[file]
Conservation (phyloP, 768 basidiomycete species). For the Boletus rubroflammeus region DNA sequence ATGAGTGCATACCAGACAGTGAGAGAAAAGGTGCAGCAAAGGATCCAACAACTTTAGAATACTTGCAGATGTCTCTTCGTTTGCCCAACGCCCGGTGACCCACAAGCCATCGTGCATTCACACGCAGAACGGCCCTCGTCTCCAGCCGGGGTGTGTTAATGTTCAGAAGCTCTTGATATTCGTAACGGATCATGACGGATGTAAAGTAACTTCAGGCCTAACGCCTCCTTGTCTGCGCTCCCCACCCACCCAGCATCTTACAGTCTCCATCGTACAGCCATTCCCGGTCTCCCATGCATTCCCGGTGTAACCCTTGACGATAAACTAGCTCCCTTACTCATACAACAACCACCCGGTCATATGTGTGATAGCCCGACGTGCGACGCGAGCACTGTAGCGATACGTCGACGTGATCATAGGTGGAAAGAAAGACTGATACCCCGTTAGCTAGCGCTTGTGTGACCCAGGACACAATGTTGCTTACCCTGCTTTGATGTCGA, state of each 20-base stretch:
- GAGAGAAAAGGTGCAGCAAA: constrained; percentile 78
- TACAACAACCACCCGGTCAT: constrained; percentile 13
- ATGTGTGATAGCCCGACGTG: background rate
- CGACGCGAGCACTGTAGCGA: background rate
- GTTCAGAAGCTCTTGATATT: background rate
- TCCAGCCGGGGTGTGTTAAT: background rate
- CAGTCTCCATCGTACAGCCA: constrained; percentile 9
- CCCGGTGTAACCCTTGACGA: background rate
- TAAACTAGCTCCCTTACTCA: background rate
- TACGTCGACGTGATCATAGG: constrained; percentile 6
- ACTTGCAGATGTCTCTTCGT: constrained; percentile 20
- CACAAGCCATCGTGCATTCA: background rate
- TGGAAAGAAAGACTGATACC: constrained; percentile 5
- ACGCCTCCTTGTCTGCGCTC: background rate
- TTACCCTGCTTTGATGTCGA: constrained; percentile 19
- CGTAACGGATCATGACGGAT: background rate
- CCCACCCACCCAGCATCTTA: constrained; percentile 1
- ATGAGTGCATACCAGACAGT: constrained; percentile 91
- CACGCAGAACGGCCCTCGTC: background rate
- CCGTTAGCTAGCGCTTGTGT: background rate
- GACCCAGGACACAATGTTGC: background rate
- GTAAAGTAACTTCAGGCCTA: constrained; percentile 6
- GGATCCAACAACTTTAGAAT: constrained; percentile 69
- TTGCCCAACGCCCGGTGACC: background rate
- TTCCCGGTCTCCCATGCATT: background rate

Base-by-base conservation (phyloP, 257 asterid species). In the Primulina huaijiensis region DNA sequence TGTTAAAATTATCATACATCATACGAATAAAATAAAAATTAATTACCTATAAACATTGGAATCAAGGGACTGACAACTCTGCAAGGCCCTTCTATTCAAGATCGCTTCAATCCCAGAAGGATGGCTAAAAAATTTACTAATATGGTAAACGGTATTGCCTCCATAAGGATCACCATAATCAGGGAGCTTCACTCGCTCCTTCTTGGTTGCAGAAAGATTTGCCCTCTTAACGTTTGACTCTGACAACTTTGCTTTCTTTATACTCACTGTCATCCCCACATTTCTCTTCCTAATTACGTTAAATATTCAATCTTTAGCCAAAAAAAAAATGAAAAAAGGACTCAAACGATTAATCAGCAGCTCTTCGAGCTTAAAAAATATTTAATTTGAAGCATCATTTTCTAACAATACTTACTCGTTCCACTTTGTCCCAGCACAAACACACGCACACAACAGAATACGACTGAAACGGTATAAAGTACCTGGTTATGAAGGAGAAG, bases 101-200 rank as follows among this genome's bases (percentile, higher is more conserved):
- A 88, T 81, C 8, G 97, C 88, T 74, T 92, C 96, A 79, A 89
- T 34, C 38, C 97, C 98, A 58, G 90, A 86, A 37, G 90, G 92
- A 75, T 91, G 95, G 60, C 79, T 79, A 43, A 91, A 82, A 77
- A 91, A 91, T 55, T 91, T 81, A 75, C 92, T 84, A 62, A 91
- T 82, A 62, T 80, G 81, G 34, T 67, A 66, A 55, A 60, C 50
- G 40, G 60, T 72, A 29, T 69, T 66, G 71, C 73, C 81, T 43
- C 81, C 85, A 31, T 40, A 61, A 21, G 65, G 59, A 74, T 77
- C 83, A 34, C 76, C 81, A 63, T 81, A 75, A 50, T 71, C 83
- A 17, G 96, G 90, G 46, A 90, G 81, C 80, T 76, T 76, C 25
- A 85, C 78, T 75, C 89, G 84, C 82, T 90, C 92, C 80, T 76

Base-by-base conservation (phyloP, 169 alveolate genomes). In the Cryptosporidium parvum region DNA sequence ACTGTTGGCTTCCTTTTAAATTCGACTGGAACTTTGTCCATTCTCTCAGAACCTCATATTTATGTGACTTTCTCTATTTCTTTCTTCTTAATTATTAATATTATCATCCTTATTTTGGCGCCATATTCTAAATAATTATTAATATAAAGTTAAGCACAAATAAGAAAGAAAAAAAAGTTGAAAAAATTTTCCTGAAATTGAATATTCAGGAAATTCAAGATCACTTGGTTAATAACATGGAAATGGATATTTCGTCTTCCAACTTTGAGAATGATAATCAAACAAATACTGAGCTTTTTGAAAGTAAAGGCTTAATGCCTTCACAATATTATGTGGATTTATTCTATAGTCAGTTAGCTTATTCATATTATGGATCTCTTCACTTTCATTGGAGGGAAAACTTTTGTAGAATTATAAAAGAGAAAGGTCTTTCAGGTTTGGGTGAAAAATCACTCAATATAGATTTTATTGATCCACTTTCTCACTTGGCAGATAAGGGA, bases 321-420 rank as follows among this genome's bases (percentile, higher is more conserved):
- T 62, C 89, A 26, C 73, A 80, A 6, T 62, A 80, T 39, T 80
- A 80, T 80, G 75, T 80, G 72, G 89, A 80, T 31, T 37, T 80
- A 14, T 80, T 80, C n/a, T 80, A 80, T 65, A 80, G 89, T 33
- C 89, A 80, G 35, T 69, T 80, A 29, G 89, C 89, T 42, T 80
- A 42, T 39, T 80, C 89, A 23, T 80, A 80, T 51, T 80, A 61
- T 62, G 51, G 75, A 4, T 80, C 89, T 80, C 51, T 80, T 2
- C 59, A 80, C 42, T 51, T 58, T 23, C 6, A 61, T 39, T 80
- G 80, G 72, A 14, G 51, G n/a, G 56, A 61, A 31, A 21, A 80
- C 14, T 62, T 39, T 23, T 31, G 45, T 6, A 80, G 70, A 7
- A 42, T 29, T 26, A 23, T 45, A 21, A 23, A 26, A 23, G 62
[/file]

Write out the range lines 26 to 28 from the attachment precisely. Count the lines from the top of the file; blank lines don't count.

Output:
- TTCCCGGTCTCCCATGCATT: background rate

Base-by-base conservation (phyloP, 257 asterid species). In the Primulina huaijiensis region DNA sequence TGTTAAAATTATCATACATCATACGAATAAAATAAAAATTAATTACCTATAAACATTGGAATCAAGGGACTGACAACTCTGCAAGGCCCTTCTATTCAAGATCGCTTCAATCCCAGAAGGATGGCTAAAAAATTTACTAATATGGTAAACGGTATTGCCTCCATAAGGATCACCATAATCAGGGAGCTTCACTCGCTCCTTCTTGGTTGCAGAAAGATTTGCCCTCTTAACGTTTGACTCTGACAACTTTGCTTTCTTTATACTCACTGTCATCCCCACATTTCTCTTCCTAATTACGTTAAATATTCAATCTTTAGCCAAAAAAAAAATGAAAAAAGGACTCAAACGATTAATCAGCAGCTCTTCGAGCTTAAAAAATATTTAATTTGAAGCATCATTTTCTAACAATACTTACTCGTTCCACTTTGTCCCAGCACAAACACACGCACACAACAGAATACGACTGAAACGGTATAAAGTACCTGGTTATGAAGGAGAAG, bases 101-200 rank as follows among this genome's bases (percentile, higher is more conserved):
- A 88, T 81, C 8, G 97, C 88, T 74, T 92, C 96, A 79, A 89